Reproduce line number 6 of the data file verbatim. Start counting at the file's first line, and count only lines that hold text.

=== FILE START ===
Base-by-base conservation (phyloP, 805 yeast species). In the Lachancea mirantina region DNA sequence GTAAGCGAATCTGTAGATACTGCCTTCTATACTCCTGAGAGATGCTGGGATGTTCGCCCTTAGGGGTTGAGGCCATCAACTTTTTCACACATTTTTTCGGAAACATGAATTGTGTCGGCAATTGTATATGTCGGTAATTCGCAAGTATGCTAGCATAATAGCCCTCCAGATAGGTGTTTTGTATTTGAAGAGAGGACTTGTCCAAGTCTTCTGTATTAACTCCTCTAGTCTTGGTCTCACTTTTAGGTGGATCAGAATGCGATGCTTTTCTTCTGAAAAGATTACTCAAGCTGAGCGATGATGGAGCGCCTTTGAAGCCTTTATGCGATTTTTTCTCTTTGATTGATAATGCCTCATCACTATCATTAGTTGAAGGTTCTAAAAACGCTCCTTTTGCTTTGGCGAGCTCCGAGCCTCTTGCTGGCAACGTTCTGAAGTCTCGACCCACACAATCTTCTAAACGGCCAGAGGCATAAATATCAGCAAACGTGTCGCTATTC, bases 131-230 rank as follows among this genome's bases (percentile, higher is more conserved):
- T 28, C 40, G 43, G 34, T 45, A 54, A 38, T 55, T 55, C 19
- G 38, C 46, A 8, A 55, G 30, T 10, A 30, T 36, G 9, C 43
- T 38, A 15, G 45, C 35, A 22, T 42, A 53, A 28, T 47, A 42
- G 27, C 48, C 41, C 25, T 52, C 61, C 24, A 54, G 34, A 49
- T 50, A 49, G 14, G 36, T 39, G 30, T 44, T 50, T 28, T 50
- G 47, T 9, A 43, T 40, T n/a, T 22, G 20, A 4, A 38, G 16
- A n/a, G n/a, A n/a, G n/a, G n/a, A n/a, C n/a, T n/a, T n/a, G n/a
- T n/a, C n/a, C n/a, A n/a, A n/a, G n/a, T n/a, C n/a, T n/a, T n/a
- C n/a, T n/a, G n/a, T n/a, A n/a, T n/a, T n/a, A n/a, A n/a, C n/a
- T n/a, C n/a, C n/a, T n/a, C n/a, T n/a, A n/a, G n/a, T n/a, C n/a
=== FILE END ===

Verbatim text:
- T 50, A 49, G 14, G 36, T 39, G 30, T 44, T 50, T 28, T 50